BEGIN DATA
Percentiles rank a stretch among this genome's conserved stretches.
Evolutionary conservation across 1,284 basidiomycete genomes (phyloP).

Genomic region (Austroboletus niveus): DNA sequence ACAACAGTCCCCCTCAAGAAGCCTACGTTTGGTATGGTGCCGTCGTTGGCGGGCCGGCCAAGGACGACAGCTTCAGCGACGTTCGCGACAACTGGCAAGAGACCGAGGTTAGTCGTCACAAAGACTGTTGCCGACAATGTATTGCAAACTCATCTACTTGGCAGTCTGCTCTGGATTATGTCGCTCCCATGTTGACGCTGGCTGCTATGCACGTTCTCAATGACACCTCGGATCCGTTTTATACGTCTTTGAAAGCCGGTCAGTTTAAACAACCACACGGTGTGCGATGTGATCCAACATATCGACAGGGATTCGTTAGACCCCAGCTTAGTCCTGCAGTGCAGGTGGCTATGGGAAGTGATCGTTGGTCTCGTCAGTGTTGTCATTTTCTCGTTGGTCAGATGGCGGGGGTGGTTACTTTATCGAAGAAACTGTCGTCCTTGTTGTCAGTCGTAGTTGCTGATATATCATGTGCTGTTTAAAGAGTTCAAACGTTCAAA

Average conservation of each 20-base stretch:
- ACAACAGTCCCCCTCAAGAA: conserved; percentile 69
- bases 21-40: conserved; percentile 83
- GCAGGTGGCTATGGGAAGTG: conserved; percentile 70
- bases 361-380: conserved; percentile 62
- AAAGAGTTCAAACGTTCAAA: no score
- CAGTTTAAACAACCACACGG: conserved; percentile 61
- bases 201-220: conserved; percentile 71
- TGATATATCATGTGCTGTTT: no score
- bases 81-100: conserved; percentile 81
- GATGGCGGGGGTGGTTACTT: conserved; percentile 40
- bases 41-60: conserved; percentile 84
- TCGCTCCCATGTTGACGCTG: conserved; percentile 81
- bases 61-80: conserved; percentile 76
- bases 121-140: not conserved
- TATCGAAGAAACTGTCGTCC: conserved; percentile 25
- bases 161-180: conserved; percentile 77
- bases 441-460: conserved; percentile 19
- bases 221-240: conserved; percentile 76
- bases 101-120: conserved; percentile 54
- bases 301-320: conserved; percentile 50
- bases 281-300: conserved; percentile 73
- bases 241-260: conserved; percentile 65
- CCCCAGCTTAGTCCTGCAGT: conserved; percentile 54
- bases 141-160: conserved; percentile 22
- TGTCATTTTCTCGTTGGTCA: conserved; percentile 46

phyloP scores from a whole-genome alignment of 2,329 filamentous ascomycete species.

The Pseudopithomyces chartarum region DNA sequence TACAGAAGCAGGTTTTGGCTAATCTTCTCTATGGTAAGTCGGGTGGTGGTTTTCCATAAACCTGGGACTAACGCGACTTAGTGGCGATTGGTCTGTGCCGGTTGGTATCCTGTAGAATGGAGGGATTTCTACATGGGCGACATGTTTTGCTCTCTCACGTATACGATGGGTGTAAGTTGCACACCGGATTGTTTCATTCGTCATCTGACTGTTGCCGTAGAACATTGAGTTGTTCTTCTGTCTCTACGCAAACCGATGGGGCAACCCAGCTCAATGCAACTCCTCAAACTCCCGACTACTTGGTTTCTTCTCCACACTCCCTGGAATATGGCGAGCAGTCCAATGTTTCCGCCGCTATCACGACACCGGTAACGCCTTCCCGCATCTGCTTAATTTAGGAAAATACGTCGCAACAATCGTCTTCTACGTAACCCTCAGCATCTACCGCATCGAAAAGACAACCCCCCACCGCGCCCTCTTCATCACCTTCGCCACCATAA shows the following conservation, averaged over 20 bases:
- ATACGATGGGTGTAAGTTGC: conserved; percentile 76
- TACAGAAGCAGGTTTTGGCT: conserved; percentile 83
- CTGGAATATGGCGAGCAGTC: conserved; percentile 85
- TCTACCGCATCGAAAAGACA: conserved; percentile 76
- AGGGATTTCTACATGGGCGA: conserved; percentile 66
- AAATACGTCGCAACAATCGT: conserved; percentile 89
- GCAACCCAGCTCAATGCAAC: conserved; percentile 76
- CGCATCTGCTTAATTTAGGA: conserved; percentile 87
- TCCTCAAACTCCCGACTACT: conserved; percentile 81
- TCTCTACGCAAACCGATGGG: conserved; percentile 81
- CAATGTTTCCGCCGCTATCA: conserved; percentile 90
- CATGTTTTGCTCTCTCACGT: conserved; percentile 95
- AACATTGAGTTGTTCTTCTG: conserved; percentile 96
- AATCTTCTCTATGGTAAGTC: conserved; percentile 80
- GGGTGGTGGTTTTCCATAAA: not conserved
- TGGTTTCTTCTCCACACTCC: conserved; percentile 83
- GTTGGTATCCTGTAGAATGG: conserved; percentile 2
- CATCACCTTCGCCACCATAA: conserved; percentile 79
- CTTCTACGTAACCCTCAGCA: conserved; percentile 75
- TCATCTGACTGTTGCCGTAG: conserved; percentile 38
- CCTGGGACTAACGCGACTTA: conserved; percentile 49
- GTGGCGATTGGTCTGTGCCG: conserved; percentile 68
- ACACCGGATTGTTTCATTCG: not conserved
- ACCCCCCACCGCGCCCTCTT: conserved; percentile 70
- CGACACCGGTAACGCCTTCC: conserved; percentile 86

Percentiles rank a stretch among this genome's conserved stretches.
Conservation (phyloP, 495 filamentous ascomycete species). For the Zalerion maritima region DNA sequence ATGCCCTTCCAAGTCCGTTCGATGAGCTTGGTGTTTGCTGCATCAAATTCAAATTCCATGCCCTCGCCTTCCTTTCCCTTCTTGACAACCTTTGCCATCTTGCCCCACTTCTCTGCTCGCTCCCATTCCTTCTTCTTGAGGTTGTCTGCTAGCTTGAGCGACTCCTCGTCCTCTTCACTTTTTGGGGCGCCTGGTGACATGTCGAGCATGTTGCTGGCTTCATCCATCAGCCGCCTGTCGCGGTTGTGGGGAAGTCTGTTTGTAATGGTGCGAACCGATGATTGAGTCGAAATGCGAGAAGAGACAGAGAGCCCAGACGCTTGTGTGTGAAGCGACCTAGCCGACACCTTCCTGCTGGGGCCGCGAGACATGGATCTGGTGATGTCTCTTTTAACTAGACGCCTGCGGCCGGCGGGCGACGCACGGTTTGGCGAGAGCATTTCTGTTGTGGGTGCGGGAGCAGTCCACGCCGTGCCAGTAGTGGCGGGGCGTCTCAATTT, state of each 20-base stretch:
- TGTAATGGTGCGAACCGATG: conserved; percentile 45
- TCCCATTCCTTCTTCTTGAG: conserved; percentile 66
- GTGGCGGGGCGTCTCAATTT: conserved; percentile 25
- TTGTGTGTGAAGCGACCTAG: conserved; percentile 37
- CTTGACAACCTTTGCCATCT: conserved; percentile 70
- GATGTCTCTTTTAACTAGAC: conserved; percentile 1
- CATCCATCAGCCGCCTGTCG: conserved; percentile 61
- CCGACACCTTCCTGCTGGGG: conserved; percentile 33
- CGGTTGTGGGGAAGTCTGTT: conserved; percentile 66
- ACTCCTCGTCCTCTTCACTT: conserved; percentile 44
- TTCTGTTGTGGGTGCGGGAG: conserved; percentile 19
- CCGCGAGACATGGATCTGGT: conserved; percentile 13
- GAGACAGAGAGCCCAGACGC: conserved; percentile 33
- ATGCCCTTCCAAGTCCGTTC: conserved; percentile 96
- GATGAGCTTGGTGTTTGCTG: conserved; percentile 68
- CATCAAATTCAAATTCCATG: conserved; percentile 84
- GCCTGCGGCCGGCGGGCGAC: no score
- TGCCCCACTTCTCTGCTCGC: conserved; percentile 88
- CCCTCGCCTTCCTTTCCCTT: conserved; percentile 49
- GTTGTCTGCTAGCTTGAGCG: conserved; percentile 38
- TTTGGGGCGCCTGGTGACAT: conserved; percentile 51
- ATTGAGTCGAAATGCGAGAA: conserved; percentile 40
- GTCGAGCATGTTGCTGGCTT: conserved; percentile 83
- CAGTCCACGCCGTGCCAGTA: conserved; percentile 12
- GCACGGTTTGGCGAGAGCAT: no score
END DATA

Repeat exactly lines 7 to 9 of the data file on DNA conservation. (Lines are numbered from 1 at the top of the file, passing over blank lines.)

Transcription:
- GCAGGTGGCTATGGGAAGTG: conserved; percentile 70
- bases 361-380: conserved; percentile 62
- AAAGAGTTCAAACGTTCAAA: no score